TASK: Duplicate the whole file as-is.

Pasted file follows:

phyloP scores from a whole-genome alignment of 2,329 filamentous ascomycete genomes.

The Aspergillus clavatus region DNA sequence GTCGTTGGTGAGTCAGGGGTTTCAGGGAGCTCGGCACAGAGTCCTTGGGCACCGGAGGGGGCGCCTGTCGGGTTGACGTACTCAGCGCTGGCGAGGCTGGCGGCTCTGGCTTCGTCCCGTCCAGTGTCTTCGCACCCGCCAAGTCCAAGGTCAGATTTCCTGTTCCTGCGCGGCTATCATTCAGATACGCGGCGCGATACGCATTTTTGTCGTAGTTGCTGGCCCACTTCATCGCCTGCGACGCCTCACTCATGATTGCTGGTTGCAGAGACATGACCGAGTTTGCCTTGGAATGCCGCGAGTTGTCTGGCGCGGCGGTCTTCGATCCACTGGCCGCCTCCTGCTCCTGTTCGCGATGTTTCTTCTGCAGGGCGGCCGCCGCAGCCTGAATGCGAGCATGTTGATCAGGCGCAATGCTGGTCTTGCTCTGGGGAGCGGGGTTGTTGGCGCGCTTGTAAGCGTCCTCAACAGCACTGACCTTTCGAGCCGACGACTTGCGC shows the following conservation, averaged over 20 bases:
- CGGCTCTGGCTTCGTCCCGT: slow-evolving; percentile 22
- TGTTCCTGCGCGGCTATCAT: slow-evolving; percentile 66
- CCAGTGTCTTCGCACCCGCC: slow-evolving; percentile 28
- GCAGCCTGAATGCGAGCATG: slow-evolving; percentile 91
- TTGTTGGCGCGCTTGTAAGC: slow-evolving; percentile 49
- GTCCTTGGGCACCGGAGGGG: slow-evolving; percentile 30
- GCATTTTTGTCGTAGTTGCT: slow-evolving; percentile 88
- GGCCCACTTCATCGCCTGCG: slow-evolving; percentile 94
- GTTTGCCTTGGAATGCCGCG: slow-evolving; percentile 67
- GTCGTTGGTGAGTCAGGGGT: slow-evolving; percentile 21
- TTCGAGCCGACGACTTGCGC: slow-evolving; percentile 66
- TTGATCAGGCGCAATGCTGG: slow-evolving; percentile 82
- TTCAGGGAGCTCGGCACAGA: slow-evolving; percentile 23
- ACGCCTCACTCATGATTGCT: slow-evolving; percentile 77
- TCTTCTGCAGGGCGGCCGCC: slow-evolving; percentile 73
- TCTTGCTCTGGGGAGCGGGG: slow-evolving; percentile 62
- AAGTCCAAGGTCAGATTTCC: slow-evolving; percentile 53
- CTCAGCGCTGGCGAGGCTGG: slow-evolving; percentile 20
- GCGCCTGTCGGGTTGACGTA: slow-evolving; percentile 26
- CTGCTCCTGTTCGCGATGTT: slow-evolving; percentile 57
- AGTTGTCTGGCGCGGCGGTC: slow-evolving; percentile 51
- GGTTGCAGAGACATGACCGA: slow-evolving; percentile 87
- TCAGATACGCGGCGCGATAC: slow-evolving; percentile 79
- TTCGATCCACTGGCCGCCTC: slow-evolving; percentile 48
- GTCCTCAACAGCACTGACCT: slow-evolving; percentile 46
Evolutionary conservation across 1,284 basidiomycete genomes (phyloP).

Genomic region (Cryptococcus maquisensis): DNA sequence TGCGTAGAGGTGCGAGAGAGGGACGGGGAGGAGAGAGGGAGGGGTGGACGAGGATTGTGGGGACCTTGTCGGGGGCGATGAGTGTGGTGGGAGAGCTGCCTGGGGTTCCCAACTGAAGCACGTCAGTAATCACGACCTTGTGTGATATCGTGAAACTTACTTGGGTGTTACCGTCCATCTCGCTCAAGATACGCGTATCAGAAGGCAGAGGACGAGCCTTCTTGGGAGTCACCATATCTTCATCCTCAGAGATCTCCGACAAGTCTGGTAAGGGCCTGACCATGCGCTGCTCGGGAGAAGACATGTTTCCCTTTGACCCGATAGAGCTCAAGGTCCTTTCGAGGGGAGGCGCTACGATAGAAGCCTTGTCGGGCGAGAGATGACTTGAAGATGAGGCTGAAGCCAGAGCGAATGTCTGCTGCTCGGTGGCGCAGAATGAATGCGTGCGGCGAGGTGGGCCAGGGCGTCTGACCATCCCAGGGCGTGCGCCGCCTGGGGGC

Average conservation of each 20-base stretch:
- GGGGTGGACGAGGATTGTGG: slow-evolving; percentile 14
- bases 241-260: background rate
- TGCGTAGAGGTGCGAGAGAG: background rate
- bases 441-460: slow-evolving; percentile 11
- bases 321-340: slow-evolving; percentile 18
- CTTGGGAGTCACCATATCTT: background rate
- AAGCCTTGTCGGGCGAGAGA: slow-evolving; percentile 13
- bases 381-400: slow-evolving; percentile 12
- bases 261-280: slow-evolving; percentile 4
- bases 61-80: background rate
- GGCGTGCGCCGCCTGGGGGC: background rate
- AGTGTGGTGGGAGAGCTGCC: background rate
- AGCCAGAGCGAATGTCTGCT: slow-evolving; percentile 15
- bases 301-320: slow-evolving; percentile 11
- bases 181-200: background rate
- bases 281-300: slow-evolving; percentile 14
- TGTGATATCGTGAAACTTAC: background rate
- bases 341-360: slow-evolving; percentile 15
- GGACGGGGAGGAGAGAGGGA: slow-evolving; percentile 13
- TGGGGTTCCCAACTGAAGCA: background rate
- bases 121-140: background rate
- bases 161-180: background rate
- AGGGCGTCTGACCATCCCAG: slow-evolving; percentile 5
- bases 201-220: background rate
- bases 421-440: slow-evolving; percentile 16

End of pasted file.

phyloP scores from a whole-genome alignment of 2,329 filamentous ascomycete genomes.

The Aspergillus clavatus region DNA sequence GTCGTTGGTGAGTCAGGGGTTTCAGGGAGCTCGGCACAGAGTCCTTGGGCACCGGAGGGGGCGCCTGTCGGGTTGACGTACTCAGCGCTGGCGAGGCTGGCGGCTCTGGCTTCGTCCCGTCCAGTGTCTTCGCACCCGCCAAGTCCAAGGTCAGATTTCCTGTTCCTGCGCGGCTATCATTCAGATACGCGGCGCGATACGCATTTTTGTCGTAGTTGCTGGCCCACTTCATCGCCTGCGACGCCTCACTCATGATTGCTGGTTGCAGAGACATGACCGAGTTTGCCTTGGAATGCCGCGAGTTGTCTGGCGCGGCGGTCTTCGATCCACTGGCCGCCTCCTGCTCCTGTTCGCGATGTTTCTTCTGCAGGGCGGCCGCCGCAGCCTGAATGCGAGCATGTTGATCAGGCGCAATGCTGGTCTTGCTCTGGGGAGCGGGGTTGTTGGCGCGCTTGTAAGCGTCCTCAACAGCACTGACCTTTCGAGCCGACGACTTGCGC shows the following conservation, averaged over 20 bases:
- CGGCTCTGGCTTCGTCCCGT: slow-evolving; percentile 22
- TGTTCCTGCGCGGCTATCAT: slow-evolving; percentile 66
- CCAGTGTCTTCGCACCCGCC: slow-evolving; percentile 28
- GCAGCCTGAATGCGAGCATG: slow-evolving; percentile 91
- TTGTTGGCGCGCTTGTAAGC: slow-evolving; percentile 49
- GTCCTTGGGCACCGGAGGGG: slow-evolving; percentile 30
- GCATTTTTGTCGTAGTTGCT: slow-evolving; percentile 88
- GGCCCACTTCATCGCCTGCG: slow-evolving; percentile 94
- GTTTGCCTTGGAATGCCGCG: slow-evolving; percentile 67
- GTCGTTGGTGAGTCAGGGGT: slow-evolving; percentile 21
- TTCGAGCCGACGACTTGCGC: slow-evolving; percentile 66
- TTGATCAGGCGCAATGCTGG: slow-evolving; percentile 82
- TTCAGGGAGCTCGGCACAGA: slow-evolving; percentile 23
- ACGCCTCACTCATGATTGCT: slow-evolving; percentile 77
- TCTTCTGCAGGGCGGCCGCC: slow-evolving; percentile 73
- TCTTGCTCTGGGGAGCGGGG: slow-evolving; percentile 62
- AAGTCCAAGGTCAGATTTCC: slow-evolving; percentile 53
- CTCAGCGCTGGCGAGGCTGG: slow-evolving; percentile 20
- GCGCCTGTCGGGTTGACGTA: slow-evolving; percentile 26
- CTGCTCCTGTTCGCGATGTT: slow-evolving; percentile 57
- AGTTGTCTGGCGCGGCGGTC: slow-evolving; percentile 51
- GGTTGCAGAGACATGACCGA: slow-evolving; percentile 87
- TCAGATACGCGGCGCGATAC: slow-evolving; percentile 79
- TTCGATCCACTGGCCGCCTC: slow-evolving; percentile 48
- GTCCTCAACAGCACTGACCT: slow-evolving; percentile 46
Evolutionary conservation across 1,284 basidiomycete genomes (phyloP).

Genomic region (Cryptococcus maquisensis): DNA sequence TGCGTAGAGGTGCGAGAGAGGGACGGGGAGGAGAGAGGGAGGGGTGGACGAGGATTGTGGGGACCTTGTCGGGGGCGATGAGTGTGGTGGGAGAGCTGCCTGGGGTTCCCAACTGAAGCACGTCAGTAATCACGACCTTGTGTGATATCGTGAAACTTACTTGGGTGTTACCGTCCATCTCGCTCAAGATACGCGTATCAGAAGGCAGAGGACGAGCCTTCTTGGGAGTCACCATATCTTCATCCTCAGAGATCTCCGACAAGTCTGGTAAGGGCCTGACCATGCGCTGCTCGGGAGAAGACATGTTTCCCTTTGACCCGATAGAGCTCAAGGTCCTTTCGAGGGGAGGCGCTACGATAGAAGCCTTGTCGGGCGAGAGATGACTTGAAGATGAGGCTGAAGCCAGAGCGAATGTCTGCTGCTCGGTGGCGCAGAATGAATGCGTGCGGCGAGGTGGGCCAGGGCGTCTGACCATCCCAGGGCGTGCGCCGCCTGGGGGC

Average conservation of each 20-base stretch:
- GGGGTGGACGAGGATTGTGG: slow-evolving; percentile 14
- bases 241-260: background rate
- TGCGTAGAGGTGCGAGAGAG: background rate
- bases 441-460: slow-evolving; percentile 11
- bases 321-340: slow-evolving; percentile 18
- CTTGGGAGTCACCATATCTT: background rate
- AAGCCTTGTCGGGCGAGAGA: slow-evolving; percentile 13
- bases 381-400: slow-evolving; percentile 12
- bases 261-280: slow-evolving; percentile 4
- bases 61-80: background rate
- GGCGTGCGCCGCCTGGGGGC: background rate
- AGTGTGGTGGGAGAGCTGCC: background rate
- AGCCAGAGCGAATGTCTGCT: slow-evolving; percentile 15
- bases 301-320: slow-evolving; percentile 11
- bases 181-200: background rate
- bases 281-300: slow-evolving; percentile 14
- TGTGATATCGTGAAACTTAC: background rate
- bases 341-360: slow-evolving; percentile 15
- GGACGGGGAGGAGAGAGGGA: slow-evolving; percentile 13
- TGGGGTTCCCAACTGAAGCA: background rate
- bases 121-140: background rate
- bases 161-180: background rate
- AGGGCGTCTGACCATCCCAG: slow-evolving; percentile 5
- bases 201-220: background rate
- bases 421-440: slow-evolving; percentile 16